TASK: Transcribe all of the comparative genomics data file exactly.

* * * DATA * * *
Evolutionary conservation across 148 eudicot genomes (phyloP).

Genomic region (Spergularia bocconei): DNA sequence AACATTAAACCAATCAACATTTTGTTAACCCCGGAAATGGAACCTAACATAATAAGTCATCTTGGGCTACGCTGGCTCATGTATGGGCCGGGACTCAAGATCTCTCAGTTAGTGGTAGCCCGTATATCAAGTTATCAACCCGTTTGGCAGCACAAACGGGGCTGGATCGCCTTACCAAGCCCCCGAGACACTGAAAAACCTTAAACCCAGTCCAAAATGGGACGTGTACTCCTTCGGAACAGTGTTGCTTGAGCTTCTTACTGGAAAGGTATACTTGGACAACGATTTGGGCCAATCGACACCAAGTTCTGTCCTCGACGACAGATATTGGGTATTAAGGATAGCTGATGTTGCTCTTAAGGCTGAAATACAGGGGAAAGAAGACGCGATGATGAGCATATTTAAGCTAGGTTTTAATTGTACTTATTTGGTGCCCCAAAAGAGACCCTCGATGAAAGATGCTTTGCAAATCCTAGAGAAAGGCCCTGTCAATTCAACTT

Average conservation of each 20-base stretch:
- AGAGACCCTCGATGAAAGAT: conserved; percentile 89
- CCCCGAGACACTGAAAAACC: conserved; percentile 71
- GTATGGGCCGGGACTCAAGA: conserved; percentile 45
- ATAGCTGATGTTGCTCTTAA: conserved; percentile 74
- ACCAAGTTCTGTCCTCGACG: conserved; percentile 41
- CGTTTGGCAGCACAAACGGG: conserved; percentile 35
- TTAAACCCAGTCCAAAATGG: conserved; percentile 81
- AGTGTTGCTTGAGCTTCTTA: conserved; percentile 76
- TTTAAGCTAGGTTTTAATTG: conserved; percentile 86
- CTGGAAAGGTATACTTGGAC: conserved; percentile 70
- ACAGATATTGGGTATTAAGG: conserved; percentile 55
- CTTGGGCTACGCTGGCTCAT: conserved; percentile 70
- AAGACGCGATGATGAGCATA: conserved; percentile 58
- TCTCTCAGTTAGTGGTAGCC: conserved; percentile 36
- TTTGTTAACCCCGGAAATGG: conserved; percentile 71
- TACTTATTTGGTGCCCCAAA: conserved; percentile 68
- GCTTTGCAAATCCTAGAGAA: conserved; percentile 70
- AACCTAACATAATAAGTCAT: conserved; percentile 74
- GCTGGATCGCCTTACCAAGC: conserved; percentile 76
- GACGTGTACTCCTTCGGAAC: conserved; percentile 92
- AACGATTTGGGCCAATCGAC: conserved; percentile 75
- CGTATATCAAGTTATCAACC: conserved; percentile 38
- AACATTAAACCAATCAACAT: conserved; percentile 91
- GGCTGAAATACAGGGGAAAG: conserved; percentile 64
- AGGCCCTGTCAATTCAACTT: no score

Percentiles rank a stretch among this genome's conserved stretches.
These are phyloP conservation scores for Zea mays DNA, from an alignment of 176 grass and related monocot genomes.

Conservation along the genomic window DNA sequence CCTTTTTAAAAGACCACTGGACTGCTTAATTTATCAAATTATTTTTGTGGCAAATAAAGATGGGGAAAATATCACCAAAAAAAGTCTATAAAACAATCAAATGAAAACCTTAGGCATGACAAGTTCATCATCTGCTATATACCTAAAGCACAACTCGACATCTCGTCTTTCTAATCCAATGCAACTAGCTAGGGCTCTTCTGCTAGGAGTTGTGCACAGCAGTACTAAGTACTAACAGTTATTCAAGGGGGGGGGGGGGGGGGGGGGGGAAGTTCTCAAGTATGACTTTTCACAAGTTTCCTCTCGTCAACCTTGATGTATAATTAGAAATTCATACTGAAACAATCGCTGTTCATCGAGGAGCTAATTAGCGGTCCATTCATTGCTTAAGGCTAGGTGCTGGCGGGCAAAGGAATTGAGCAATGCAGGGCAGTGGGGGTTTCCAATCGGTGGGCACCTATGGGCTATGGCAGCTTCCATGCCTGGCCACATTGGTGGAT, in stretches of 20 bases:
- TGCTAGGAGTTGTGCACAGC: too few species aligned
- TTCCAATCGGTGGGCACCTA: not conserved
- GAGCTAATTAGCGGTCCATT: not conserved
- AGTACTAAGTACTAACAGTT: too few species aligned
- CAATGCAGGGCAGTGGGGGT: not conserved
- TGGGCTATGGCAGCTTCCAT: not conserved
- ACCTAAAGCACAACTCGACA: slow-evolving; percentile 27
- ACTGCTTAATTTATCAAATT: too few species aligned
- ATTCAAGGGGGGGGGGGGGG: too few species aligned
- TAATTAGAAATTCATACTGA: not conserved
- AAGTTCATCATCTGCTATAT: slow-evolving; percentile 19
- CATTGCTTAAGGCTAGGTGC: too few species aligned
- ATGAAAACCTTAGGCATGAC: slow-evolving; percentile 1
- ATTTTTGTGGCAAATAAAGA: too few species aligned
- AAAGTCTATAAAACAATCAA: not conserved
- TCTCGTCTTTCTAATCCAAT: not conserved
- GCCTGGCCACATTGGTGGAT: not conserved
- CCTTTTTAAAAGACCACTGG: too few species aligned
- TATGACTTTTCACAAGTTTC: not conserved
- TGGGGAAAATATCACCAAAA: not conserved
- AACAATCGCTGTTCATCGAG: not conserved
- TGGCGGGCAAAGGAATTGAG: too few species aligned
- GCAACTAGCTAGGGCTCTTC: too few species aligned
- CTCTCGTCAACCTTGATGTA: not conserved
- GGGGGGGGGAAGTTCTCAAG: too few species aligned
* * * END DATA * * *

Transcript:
Evolutionary conservation across 148 eudicot genomes (phyloP).

Genomic region (Spergularia bocconei): DNA sequence AACATTAAACCAATCAACATTTTGTTAACCCCGGAAATGGAACCTAACATAATAAGTCATCTTGGGCTACGCTGGCTCATGTATGGGCCGGGACTCAAGATCTCTCAGTTAGTGGTAGCCCGTATATCAAGTTATCAACCCGTTTGGCAGCACAAACGGGGCTGGATCGCCTTACCAAGCCCCCGAGACACTGAAAAACCTTAAACCCAGTCCAAAATGGGACGTGTACTCCTTCGGAACAGTGTTGCTTGAGCTTCTTACTGGAAAGGTATACTTGGACAACGATTTGGGCCAATCGACACCAAGTTCTGTCCTCGACGACAGATATTGGGTATTAAGGATAGCTGATGTTGCTCTTAAGGCTGAAATACAGGGGAAAGAAGACGCGATGATGAGCATATTTAAGCTAGGTTTTAATTGTACTTATTTGGTGCCCCAAAAGAGACCCTCGATGAAAGATGCTTTGCAAATCCTAGAGAAAGGCCCTGTCAATTCAACTT

Average conservation of each 20-base stretch:
- AGAGACCCTCGATGAAAGAT: conserved; percentile 89
- CCCCGAGACACTGAAAAACC: conserved; percentile 71
- GTATGGGCCGGGACTCAAGA: conserved; percentile 45
- ATAGCTGATGTTGCTCTTAA: conserved; percentile 74
- ACCAAGTTCTGTCCTCGACG: conserved; percentile 41
- CGTTTGGCAGCACAAACGGG: conserved; percentile 35
- TTAAACCCAGTCCAAAATGG: conserved; percentile 81
- AGTGTTGCTTGAGCTTCTTA: conserved; percentile 76
- TTTAAGCTAGGTTTTAATTG: conserved; percentile 86
- CTGGAAAGGTATACTTGGAC: conserved; percentile 70
- ACAGATATTGGGTATTAAGG: conserved; percentile 55
- CTTGGGCTACGCTGGCTCAT: conserved; percentile 70
- AAGACGCGATGATGAGCATA: conserved; percentile 58
- TCTCTCAGTTAGTGGTAGCC: conserved; percentile 36
- TTTGTTAACCCCGGAAATGG: conserved; percentile 71
- TACTTATTTGGTGCCCCAAA: conserved; percentile 68
- GCTTTGCAAATCCTAGAGAA: conserved; percentile 70
- AACCTAACATAATAAGTCAT: conserved; percentile 74
- GCTGGATCGCCTTACCAAGC: conserved; percentile 76
- GACGTGTACTCCTTCGGAAC: conserved; percentile 92
- AACGATTTGGGCCAATCGAC: conserved; percentile 75
- CGTATATCAAGTTATCAACC: conserved; percentile 38
- AACATTAAACCAATCAACAT: conserved; percentile 91
- GGCTGAAATACAGGGGAAAG: conserved; percentile 64
- AGGCCCTGTCAATTCAACTT: no score

Percentiles rank a stretch among this genome's conserved stretches.
These are phyloP conservation scores for Zea mays DNA, from an alignment of 176 grass and related monocot genomes.

Conservation along the genomic window DNA sequence CCTTTTTAAAAGACCACTGGACTGCTTAATTTATCAAATTATTTTTGTGGCAAATAAAGATGGGGAAAATATCACCAAAAAAAGTCTATAAAACAATCAAATGAAAACCTTAGGCATGACAAGTTCATCATCTGCTATATACCTAAAGCACAACTCGACATCTCGTCTTTCTAATCCAATGCAACTAGCTAGGGCTCTTCTGCTAGGAGTTGTGCACAGCAGTACTAAGTACTAACAGTTATTCAAGGGGGGGGGGGGGGGGGGGGGGGAAGTTCTCAAGTATGACTTTTCACAAGTTTCCTCTCGTCAACCTTGATGTATAATTAGAAATTCATACTGAAACAATCGCTGTTCATCGAGGAGCTAATTAGCGGTCCATTCATTGCTTAAGGCTAGGTGCTGGCGGGCAAAGGAATTGAGCAATGCAGGGCAGTGGGGGTTTCCAATCGGTGGGCACCTATGGGCTATGGCAGCTTCCATGCCTGGCCACATTGGTGGAT, in stretches of 20 bases:
- TGCTAGGAGTTGTGCACAGC: too few species aligned
- TTCCAATCGGTGGGCACCTA: not conserved
- GAGCTAATTAGCGGTCCATT: not conserved
- AGTACTAAGTACTAACAGTT: too few species aligned
- CAATGCAGGGCAGTGGGGGT: not conserved
- TGGGCTATGGCAGCTTCCAT: not conserved
- ACCTAAAGCACAACTCGACA: slow-evolving; percentile 27
- ACTGCTTAATTTATCAAATT: too few species aligned
- ATTCAAGGGGGGGGGGGGGG: too few species aligned
- TAATTAGAAATTCATACTGA: not conserved
- AAGTTCATCATCTGCTATAT: slow-evolving; percentile 19
- CATTGCTTAAGGCTAGGTGC: too few species aligned
- ATGAAAACCTTAGGCATGAC: slow-evolving; percentile 1
- ATTTTTGTGGCAAATAAAGA: too few species aligned
- AAAGTCTATAAAACAATCAA: not conserved
- TCTCGTCTTTCTAATCCAAT: not conserved
- GCCTGGCCACATTGGTGGAT: not conserved
- CCTTTTTAAAAGACCACTGG: too few species aligned
- TATGACTTTTCACAAGTTTC: not conserved
- TGGGGAAAATATCACCAAAA: not conserved
- AACAATCGCTGTTCATCGAG: not conserved
- TGGCGGGCAAAGGAATTGAG: too few species aligned
- GCAACTAGCTAGGGCTCTTC: too few species aligned
- CTCTCGTCAACCTTGATGTA: not conserved
- GGGGGGGGGAAGTTCTCAAG: too few species aligned